I don't remember when I first heard about "Infinite Jest," the David Foster Wallace masterpiece published by Little, Brown in 1996. I am a long time Harper's subscriber so I remember some of his non-fiction reporting pieces there ("Rabbit, Ressurected" and "Ticket to the Fair.")
Found a used 2006 paperback edition of IJ (with the Eggers intro) in my local used bookstore soon before his death in 2008. When the Infinite Summer project caught my eye I tried the course but only made it through day 17 before submitting to summer travel in Belgium and France. I brought it with me but never cracked it.
This past Spring I picked up the non-fiction collection of his essays "Consider the Lobster." It blew me away. This fall's publication by Viking of D.T. Max's new biography came at a perfect time for me to revisit the work of DFW since I seriously want to make it through all of IJ once or twice to find its rewards. Upon reading "Every Love Story Is A Ghost Story" I found myself lost in my own romantic ideals of what a great fiction writer's life is like. Reality hits hard in the story of his life and early death at 46. I couldn't put it down and I am eagerly delving back into IJ this very evening.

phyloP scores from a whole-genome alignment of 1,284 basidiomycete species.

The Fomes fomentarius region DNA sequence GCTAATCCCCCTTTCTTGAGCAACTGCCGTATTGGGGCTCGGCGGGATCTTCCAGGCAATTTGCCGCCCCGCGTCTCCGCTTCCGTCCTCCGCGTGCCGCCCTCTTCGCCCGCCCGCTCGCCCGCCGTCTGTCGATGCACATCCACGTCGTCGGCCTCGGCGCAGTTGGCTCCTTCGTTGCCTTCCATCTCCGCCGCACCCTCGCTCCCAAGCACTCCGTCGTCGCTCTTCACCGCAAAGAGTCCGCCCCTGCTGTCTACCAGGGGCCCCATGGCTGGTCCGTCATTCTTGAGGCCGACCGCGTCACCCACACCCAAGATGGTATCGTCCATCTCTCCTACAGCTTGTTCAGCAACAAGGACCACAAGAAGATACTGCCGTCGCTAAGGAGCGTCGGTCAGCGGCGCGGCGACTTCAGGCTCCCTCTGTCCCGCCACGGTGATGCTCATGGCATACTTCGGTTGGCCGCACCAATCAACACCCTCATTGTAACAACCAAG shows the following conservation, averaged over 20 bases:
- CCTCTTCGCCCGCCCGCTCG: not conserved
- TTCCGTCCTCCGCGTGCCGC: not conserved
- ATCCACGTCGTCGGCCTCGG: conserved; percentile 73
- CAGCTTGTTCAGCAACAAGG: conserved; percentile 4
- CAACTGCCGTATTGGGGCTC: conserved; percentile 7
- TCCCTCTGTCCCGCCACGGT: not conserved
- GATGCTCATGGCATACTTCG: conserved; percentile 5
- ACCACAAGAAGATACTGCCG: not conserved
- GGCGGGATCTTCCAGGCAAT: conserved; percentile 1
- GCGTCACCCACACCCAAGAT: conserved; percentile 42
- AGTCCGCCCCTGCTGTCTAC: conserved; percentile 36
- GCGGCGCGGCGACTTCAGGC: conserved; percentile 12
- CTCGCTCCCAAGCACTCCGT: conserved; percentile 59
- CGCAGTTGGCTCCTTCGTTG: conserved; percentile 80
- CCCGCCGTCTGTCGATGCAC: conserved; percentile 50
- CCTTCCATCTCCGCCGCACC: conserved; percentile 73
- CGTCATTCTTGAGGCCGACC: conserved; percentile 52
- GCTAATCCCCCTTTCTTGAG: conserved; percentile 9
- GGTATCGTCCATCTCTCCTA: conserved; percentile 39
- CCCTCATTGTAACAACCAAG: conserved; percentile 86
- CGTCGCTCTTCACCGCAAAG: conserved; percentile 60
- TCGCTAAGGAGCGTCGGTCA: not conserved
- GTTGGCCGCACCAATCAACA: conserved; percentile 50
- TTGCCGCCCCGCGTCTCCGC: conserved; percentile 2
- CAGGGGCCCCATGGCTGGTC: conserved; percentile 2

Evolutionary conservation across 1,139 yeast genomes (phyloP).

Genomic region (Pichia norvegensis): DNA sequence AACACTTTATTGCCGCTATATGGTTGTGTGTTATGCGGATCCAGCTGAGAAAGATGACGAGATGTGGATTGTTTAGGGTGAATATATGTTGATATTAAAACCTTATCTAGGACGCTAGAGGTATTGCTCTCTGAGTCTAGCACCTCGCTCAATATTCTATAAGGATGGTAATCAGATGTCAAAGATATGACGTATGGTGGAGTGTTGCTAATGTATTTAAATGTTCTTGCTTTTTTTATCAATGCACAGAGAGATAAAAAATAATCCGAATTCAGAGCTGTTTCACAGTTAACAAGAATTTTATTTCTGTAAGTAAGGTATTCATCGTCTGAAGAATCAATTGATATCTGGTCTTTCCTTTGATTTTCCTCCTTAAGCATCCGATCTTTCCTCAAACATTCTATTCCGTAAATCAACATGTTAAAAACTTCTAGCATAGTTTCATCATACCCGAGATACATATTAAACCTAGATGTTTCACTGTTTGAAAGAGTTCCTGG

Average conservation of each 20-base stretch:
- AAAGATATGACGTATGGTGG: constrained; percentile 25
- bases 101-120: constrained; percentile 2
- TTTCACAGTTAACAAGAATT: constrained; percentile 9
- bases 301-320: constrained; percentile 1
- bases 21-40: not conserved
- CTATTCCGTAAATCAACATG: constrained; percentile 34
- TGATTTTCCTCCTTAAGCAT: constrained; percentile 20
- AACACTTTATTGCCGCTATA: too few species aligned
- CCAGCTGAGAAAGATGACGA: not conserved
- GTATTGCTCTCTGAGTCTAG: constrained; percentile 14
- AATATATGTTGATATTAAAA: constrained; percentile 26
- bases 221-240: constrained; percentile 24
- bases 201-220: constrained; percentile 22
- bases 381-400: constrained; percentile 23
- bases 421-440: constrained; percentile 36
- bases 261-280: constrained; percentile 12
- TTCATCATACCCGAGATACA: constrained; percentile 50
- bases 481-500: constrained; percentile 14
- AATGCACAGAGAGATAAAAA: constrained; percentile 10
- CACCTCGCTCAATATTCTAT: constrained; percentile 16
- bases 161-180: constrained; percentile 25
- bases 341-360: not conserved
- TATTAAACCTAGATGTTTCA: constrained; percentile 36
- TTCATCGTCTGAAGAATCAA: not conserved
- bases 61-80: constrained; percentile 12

Can't wait to read every work of his that has been published. A great primer is DFW's commencement speech to Kenyon College to the class of 2005.
My new must do's that follow this reading:
Need to see "The Wire."
Need to read more Franzen, DeLillo, Dostoevsky, and Vollmann.
Need to see Lars Von Trier's "The Kingdom."